Would the Kodak brand have had a different destiny if George Eastman had shared his vision and created a brand culture among his employees before taking his life?
Will the Apple brand survive because Steve Jobs started to pass the torch more than eight years before passing away?
Why has the Coca-Cola brand kept its value and appeal long after entrepreneur Asa Candler was gone?
Why do some brands survive their founding visionaries while others just loose their mojo?
When I think of entrepreneurs I think of bold individuals intent on shaping the world, rather than just living in it. They set out to do what hasn’t been done before and along the way, their passion ignites enthusiasm in others and they grow. As long as they remain the primary caregiver of the brand, it’s in safe hands no matter how large or prosperous the business might become. But what happens when the entrepreneur is out of the picture? Can the vision live on?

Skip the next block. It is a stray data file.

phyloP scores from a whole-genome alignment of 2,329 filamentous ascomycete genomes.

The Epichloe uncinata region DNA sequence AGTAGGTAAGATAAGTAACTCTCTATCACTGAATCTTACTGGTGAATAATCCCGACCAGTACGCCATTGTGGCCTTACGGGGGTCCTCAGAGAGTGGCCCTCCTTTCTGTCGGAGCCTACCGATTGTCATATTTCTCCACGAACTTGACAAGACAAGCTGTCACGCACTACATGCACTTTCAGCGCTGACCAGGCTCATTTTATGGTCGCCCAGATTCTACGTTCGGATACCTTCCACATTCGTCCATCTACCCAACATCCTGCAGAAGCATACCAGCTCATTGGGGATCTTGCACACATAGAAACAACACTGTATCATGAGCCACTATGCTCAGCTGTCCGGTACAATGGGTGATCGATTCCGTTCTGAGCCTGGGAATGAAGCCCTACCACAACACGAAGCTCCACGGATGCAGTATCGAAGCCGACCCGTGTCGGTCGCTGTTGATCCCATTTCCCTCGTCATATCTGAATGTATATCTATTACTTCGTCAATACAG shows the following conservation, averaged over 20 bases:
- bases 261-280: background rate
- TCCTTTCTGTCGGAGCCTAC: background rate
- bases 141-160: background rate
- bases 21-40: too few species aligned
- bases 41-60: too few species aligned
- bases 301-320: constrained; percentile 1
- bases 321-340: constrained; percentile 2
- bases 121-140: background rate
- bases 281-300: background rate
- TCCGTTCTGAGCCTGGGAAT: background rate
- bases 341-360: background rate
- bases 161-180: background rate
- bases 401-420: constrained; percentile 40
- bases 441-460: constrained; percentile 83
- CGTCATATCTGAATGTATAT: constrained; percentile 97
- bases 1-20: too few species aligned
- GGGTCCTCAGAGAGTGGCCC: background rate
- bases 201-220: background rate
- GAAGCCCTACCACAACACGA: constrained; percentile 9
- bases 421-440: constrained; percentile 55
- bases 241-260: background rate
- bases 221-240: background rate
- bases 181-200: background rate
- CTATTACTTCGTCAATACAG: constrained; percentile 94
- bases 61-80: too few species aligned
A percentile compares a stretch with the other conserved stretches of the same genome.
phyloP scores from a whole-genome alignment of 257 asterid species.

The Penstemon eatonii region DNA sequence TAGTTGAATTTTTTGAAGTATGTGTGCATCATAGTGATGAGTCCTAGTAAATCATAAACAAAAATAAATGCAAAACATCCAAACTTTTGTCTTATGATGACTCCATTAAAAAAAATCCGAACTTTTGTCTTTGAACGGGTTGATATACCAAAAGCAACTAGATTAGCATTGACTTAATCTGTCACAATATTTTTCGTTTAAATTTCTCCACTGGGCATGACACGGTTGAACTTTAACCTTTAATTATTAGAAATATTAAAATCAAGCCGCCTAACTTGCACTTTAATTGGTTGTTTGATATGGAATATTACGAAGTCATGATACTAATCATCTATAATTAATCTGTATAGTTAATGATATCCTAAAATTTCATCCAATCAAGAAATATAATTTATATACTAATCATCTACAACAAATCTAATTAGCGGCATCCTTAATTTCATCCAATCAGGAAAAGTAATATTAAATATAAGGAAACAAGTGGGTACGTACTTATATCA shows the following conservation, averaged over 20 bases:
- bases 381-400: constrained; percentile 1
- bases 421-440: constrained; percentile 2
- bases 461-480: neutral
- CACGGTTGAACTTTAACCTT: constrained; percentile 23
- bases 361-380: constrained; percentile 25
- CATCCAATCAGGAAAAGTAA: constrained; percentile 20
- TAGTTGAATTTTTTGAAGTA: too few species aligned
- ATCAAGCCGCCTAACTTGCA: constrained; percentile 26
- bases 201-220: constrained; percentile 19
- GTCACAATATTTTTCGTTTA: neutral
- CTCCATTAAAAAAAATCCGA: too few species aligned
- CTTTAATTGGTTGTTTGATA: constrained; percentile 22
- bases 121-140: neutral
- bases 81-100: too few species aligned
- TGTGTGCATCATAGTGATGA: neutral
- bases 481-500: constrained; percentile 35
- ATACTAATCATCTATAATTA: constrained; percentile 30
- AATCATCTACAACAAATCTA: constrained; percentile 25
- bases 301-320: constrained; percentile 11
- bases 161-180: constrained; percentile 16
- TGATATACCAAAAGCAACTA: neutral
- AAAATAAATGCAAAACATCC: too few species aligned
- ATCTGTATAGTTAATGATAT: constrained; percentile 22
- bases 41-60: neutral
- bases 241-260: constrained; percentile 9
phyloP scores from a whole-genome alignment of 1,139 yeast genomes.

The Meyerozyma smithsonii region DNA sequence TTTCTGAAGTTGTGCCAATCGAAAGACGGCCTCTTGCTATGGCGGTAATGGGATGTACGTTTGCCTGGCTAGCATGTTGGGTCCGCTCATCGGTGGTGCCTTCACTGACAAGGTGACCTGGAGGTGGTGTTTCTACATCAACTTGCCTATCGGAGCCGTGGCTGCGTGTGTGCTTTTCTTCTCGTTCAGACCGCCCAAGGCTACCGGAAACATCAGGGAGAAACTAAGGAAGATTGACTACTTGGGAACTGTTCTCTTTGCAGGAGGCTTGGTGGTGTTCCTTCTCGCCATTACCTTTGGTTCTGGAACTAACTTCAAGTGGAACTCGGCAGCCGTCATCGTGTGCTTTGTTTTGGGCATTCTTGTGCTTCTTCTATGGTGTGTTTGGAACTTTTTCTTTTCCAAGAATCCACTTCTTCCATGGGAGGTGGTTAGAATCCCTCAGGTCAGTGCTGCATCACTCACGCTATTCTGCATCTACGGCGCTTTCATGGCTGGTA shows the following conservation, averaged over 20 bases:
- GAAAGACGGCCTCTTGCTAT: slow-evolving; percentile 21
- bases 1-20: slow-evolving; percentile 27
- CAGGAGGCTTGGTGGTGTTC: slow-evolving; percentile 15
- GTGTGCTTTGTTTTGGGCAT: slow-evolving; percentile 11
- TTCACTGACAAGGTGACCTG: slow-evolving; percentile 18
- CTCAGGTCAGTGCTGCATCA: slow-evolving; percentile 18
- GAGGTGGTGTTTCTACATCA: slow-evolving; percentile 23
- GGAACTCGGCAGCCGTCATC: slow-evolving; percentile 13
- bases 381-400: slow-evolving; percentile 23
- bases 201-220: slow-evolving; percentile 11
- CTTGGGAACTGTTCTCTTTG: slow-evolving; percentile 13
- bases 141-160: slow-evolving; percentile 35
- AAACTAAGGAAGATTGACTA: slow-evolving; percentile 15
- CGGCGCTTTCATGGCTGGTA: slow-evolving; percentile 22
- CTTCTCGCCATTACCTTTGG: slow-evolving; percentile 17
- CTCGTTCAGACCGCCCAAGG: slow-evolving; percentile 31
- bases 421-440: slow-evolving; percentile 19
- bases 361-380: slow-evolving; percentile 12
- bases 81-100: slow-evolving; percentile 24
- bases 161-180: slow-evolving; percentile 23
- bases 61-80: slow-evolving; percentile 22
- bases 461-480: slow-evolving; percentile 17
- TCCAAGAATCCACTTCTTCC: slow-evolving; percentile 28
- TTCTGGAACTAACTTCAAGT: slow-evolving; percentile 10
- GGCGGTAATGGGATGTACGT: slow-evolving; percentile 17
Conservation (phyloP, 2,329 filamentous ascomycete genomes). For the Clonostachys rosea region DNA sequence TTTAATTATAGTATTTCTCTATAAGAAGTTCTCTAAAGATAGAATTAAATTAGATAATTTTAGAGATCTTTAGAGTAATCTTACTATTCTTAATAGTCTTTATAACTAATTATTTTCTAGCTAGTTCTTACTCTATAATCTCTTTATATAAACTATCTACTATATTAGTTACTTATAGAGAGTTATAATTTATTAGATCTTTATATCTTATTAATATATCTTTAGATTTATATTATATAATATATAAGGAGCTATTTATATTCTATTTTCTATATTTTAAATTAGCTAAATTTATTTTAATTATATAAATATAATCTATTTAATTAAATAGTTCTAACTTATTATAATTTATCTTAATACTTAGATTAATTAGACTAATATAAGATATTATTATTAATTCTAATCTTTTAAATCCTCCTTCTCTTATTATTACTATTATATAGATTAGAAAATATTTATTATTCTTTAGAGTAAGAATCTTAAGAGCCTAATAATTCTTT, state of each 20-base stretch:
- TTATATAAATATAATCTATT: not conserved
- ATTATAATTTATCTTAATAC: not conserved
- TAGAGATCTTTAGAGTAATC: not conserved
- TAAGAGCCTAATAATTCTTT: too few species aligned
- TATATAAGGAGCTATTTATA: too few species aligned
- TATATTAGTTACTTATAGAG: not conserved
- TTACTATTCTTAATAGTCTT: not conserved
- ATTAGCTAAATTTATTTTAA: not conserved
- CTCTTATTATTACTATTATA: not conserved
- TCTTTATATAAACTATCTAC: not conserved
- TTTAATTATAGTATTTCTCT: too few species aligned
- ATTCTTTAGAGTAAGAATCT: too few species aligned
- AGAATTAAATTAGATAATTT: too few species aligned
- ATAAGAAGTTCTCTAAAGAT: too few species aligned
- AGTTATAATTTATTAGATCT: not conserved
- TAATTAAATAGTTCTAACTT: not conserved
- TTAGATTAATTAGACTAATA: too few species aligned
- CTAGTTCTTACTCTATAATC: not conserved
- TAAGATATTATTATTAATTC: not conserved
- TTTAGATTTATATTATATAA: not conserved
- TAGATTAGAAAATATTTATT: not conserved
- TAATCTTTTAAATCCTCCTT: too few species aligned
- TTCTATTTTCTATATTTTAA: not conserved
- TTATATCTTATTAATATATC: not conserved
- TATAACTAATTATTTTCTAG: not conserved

Some would argue it depends on the willingness of the new brand stewards to embrace the entrepreneur’s philosophy. I would say it depends on the entrepreneur’s willingness to let go…to understand that the brand they created is bigger than them and that the real legacy is in articulating the creed so others can carry it on. In other words, there is value in entrepreneurs accepting that their brand is no longer solely theirs. To survive the entrepreneur, a brand must transcend the individual’s expertise, instinct, or taste and solidify into a shared creed. Look at the United States Constitution — created by our founding fathers over 200 years ago, yet alive and well today. Now that’s brand longevity.
If there’s ever going to be a chance for a brand’s long life, it has to start with the entrepreneurs codifying their vision for others. By defining the brand, its core personality and reason for being, as well as setting clear guidelines for others to follow, entrepreneurs can ensure their ideals a robust future independent of them.
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